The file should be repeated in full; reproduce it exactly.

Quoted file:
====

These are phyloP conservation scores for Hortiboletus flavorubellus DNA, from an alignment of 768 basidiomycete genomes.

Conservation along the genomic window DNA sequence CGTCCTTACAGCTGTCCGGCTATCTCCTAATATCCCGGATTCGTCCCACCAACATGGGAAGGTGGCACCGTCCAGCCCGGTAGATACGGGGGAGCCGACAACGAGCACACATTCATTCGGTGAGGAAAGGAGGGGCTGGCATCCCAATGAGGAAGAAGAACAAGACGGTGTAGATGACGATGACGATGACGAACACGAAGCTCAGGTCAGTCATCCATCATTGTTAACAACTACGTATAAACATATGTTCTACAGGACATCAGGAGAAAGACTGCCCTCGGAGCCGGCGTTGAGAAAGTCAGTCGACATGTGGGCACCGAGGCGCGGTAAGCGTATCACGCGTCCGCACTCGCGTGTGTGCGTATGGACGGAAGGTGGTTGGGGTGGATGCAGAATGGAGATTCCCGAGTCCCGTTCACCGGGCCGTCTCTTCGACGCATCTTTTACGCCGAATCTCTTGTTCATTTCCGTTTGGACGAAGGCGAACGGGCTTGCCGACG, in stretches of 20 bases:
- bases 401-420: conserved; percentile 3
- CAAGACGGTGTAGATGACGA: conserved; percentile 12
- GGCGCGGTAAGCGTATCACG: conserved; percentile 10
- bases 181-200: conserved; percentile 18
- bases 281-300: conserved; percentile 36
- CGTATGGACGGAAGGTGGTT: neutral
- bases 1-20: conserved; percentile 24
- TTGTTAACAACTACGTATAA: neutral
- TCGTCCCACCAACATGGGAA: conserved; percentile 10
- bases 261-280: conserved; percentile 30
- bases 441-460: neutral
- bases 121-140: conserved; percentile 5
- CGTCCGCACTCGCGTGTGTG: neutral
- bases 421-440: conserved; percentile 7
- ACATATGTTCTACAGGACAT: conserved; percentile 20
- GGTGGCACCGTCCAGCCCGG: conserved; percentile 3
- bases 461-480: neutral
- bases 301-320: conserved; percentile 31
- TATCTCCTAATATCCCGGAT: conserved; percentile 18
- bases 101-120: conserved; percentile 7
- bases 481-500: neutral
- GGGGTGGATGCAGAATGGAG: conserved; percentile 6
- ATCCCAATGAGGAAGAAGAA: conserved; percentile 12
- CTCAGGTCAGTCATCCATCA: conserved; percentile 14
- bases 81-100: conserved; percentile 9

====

These are phyloP conservation scores for Hortiboletus flavorubellus DNA, from an alignment of 768 basidiomycete genomes.

Conservation along the genomic window DNA sequence CGTCCTTACAGCTGTCCGGCTATCTCCTAATATCCCGGATTCGTCCCACCAACATGGGAAGGTGGCACCGTCCAGCCCGGTAGATACGGGGGAGCCGACAACGAGCACACATTCATTCGGTGAGGAAAGGAGGGGCTGGCATCCCAATGAGGAAGAAGAACAAGACGGTGTAGATGACGATGACGATGACGAACACGAAGCTCAGGTCAGTCATCCATCATTGTTAACAACTACGTATAAACATATGTTCTACAGGACATCAGGAGAAAGACTGCCCTCGGAGCCGGCGTTGAGAAAGTCAGTCGACATGTGGGCACCGAGGCGCGGTAAGCGTATCACGCGTCCGCACTCGCGTGTGTGCGTATGGACGGAAGGTGGTTGGGGTGGATGCAGAATGGAGATTCCCGAGTCCCGTTCACCGGGCCGTCTCTTCGACGCATCTTTTACGCCGAATCTCTTGTTCATTTCCGTTTGGACGAAGGCGAACGGGCTTGCCGACG, in stretches of 20 bases:
- bases 401-420: conserved; percentile 3
- CAAGACGGTGTAGATGACGA: conserved; percentile 12
- GGCGCGGTAAGCGTATCACG: conserved; percentile 10
- bases 181-200: conserved; percentile 18
- bases 281-300: conserved; percentile 36
- CGTATGGACGGAAGGTGGTT: neutral
- bases 1-20: conserved; percentile 24
- TTGTTAACAACTACGTATAA: neutral
- TCGTCCCACCAACATGGGAA: conserved; percentile 10
- bases 261-280: conserved; percentile 30
- bases 441-460: neutral
- bases 121-140: conserved; percentile 5
- CGTCCGCACTCGCGTGTGTG: neutral
- bases 421-440: conserved; percentile 7
- ACATATGTTCTACAGGACAT: conserved; percentile 20
- GGTGGCACCGTCCAGCCCGG: conserved; percentile 3
- bases 461-480: neutral
- bases 301-320: conserved; percentile 31
- TATCTCCTAATATCCCGGAT: conserved; percentile 18
- bases 101-120: conserved; percentile 7
- bases 481-500: neutral
- GGGGTGGATGCAGAATGGAG: conserved; percentile 6
- ATCCCAATGAGGAAGAAGAA: conserved; percentile 12
- CTCAGGTCAGTCATCCATCA: conserved; percentile 14
- bases 81-100: conserved; percentile 9